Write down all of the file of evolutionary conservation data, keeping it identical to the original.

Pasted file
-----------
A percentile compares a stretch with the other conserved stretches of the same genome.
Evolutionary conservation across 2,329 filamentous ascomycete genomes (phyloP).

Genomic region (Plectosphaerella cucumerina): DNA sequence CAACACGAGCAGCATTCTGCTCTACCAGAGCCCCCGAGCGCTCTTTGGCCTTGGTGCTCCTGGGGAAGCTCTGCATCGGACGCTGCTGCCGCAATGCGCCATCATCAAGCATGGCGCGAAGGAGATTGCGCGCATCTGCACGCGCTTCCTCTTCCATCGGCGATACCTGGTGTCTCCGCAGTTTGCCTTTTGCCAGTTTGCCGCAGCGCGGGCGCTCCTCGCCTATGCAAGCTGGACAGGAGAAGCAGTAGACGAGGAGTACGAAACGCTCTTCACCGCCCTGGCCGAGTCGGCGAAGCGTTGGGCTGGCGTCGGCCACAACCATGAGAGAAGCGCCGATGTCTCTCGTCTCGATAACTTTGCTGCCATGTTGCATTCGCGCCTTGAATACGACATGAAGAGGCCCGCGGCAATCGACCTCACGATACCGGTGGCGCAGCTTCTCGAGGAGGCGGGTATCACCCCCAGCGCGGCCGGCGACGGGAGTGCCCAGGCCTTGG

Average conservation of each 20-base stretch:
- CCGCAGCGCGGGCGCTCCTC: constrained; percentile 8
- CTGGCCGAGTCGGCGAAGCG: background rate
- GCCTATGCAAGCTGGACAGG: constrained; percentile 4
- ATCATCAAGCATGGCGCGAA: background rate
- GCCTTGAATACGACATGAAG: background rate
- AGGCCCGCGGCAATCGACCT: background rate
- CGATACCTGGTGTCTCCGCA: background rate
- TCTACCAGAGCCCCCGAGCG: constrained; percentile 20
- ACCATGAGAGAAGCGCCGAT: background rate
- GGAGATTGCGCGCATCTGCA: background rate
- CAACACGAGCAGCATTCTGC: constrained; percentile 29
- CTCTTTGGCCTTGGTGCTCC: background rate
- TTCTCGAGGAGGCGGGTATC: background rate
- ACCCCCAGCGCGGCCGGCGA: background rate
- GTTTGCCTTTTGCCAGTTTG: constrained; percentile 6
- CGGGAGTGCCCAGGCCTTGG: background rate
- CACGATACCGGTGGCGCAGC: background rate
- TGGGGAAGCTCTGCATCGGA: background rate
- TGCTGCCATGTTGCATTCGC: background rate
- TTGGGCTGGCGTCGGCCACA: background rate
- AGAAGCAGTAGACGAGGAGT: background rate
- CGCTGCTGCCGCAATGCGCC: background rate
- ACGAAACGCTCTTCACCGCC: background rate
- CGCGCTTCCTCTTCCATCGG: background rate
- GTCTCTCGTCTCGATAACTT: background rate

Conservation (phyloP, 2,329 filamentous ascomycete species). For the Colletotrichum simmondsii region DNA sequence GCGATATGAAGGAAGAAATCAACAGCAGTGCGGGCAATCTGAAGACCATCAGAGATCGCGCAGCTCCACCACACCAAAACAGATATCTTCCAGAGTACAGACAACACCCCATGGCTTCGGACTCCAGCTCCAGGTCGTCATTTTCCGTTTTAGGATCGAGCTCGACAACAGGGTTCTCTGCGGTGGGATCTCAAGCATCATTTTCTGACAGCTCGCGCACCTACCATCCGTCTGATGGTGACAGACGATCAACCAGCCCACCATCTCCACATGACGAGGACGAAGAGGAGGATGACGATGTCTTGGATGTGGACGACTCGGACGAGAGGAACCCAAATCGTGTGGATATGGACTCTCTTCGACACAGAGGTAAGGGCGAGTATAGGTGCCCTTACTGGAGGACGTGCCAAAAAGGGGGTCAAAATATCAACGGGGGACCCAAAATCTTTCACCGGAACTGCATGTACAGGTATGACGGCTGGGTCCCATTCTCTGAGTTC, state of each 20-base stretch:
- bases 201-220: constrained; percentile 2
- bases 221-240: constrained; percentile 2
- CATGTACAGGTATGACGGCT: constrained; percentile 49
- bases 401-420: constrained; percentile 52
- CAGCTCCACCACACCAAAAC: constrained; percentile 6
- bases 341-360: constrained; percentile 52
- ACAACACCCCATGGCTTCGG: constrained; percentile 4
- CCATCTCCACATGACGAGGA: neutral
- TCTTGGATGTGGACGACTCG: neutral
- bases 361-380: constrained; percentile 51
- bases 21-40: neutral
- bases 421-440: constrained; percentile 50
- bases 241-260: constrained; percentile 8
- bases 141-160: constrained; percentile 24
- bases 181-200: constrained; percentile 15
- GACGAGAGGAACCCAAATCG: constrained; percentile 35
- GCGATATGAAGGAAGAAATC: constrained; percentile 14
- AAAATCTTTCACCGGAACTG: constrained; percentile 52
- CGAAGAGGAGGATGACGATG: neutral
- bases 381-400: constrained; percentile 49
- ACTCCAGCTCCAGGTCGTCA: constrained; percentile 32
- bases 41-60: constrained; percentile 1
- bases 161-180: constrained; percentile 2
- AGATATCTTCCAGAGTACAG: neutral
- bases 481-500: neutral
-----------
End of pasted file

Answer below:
A percentile compares a stretch with the other conserved stretches of the same genome.
Evolutionary conservation across 2,329 filamentous ascomycete genomes (phyloP).

Genomic region (Plectosphaerella cucumerina): DNA sequence CAACACGAGCAGCATTCTGCTCTACCAGAGCCCCCGAGCGCTCTTTGGCCTTGGTGCTCCTGGGGAAGCTCTGCATCGGACGCTGCTGCCGCAATGCGCCATCATCAAGCATGGCGCGAAGGAGATTGCGCGCATCTGCACGCGCTTCCTCTTCCATCGGCGATACCTGGTGTCTCCGCAGTTTGCCTTTTGCCAGTTTGCCGCAGCGCGGGCGCTCCTCGCCTATGCAAGCTGGACAGGAGAAGCAGTAGACGAGGAGTACGAAACGCTCTTCACCGCCCTGGCCGAGTCGGCGAAGCGTTGGGCTGGCGTCGGCCACAACCATGAGAGAAGCGCCGATGTCTCTCGTCTCGATAACTTTGCTGCCATGTTGCATTCGCGCCTTGAATACGACATGAAGAGGCCCGCGGCAATCGACCTCACGATACCGGTGGCGCAGCTTCTCGAGGAGGCGGGTATCACCCCCAGCGCGGCCGGCGACGGGAGTGCCCAGGCCTTGG

Average conservation of each 20-base stretch:
- CCGCAGCGCGGGCGCTCCTC: constrained; percentile 8
- CTGGCCGAGTCGGCGAAGCG: background rate
- GCCTATGCAAGCTGGACAGG: constrained; percentile 4
- ATCATCAAGCATGGCGCGAA: background rate
- GCCTTGAATACGACATGAAG: background rate
- AGGCCCGCGGCAATCGACCT: background rate
- CGATACCTGGTGTCTCCGCA: background rate
- TCTACCAGAGCCCCCGAGCG: constrained; percentile 20
- ACCATGAGAGAAGCGCCGAT: background rate
- GGAGATTGCGCGCATCTGCA: background rate
- CAACACGAGCAGCATTCTGC: constrained; percentile 29
- CTCTTTGGCCTTGGTGCTCC: background rate
- TTCTCGAGGAGGCGGGTATC: background rate
- ACCCCCAGCGCGGCCGGCGA: background rate
- GTTTGCCTTTTGCCAGTTTG: constrained; percentile 6
- CGGGAGTGCCCAGGCCTTGG: background rate
- CACGATACCGGTGGCGCAGC: background rate
- TGGGGAAGCTCTGCATCGGA: background rate
- TGCTGCCATGTTGCATTCGC: background rate
- TTGGGCTGGCGTCGGCCACA: background rate
- AGAAGCAGTAGACGAGGAGT: background rate
- CGCTGCTGCCGCAATGCGCC: background rate
- ACGAAACGCTCTTCACCGCC: background rate
- CGCGCTTCCTCTTCCATCGG: background rate
- GTCTCTCGTCTCGATAACTT: background rate

Conservation (phyloP, 2,329 filamentous ascomycete species). For the Colletotrichum simmondsii region DNA sequence GCGATATGAAGGAAGAAATCAACAGCAGTGCGGGCAATCTGAAGACCATCAGAGATCGCGCAGCTCCACCACACCAAAACAGATATCTTCCAGAGTACAGACAACACCCCATGGCTTCGGACTCCAGCTCCAGGTCGTCATTTTCCGTTTTAGGATCGAGCTCGACAACAGGGTTCTCTGCGGTGGGATCTCAAGCATCATTTTCTGACAGCTCGCGCACCTACCATCCGTCTGATGGTGACAGACGATCAACCAGCCCACCATCTCCACATGACGAGGACGAAGAGGAGGATGACGATGTCTTGGATGTGGACGACTCGGACGAGAGGAACCCAAATCGTGTGGATATGGACTCTCTTCGACACAGAGGTAAGGGCGAGTATAGGTGCCCTTACTGGAGGACGTGCCAAAAAGGGGGTCAAAATATCAACGGGGGACCCAAAATCTTTCACCGGAACTGCATGTACAGGTATGACGGCTGGGTCCCATTCTCTGAGTTC, state of each 20-base stretch:
- bases 201-220: constrained; percentile 2
- bases 221-240: constrained; percentile 2
- CATGTACAGGTATGACGGCT: constrained; percentile 49
- bases 401-420: constrained; percentile 52
- CAGCTCCACCACACCAAAAC: constrained; percentile 6
- bases 341-360: constrained; percentile 52
- ACAACACCCCATGGCTTCGG: constrained; percentile 4
- CCATCTCCACATGACGAGGA: neutral
- TCTTGGATGTGGACGACTCG: neutral
- bases 361-380: constrained; percentile 51
- bases 21-40: neutral
- bases 421-440: constrained; percentile 50
- bases 241-260: constrained; percentile 8
- bases 141-160: constrained; percentile 24
- bases 181-200: constrained; percentile 15
- GACGAGAGGAACCCAAATCG: constrained; percentile 35
- GCGATATGAAGGAAGAAATC: constrained; percentile 14
- AAAATCTTTCACCGGAACTG: constrained; percentile 52
- CGAAGAGGAGGATGACGATG: neutral
- bases 381-400: constrained; percentile 49
- ACTCCAGCTCCAGGTCGTCA: constrained; percentile 32
- bases 41-60: constrained; percentile 1
- bases 161-180: constrained; percentile 2
- AGATATCTTCCAGAGTACAG: neutral
- bases 481-500: neutral